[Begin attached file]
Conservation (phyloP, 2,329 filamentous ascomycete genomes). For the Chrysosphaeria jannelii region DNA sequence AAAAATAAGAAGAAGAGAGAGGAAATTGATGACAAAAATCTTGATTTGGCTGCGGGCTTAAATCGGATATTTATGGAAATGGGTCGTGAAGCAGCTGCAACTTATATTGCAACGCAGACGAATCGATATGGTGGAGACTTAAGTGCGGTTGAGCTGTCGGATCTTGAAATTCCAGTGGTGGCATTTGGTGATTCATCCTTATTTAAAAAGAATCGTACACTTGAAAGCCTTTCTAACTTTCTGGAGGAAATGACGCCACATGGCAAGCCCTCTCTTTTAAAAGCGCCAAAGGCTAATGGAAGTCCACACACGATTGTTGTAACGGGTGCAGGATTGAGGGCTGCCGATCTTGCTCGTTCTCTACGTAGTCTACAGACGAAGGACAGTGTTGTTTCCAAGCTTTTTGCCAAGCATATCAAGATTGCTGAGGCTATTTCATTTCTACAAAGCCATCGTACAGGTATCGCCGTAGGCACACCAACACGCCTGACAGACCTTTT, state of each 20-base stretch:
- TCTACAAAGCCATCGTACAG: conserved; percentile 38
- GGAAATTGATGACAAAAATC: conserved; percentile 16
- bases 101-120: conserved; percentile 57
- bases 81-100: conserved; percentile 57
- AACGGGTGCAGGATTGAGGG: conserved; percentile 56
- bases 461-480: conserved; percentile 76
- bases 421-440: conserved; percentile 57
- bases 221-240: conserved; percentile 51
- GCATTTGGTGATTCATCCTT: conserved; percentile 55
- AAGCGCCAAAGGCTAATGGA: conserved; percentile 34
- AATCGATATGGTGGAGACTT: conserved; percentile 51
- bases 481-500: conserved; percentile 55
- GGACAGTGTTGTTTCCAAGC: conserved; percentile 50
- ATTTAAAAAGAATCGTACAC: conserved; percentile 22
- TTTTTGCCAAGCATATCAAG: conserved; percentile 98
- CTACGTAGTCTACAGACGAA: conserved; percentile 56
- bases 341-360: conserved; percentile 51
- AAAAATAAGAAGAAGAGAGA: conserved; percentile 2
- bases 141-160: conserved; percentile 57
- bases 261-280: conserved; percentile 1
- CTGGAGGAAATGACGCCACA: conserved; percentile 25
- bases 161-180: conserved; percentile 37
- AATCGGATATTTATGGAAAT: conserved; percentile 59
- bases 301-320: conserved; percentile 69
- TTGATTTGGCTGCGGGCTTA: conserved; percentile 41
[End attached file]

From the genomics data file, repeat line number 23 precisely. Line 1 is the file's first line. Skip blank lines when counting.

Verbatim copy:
- bases 161-180: conserved; percentile 37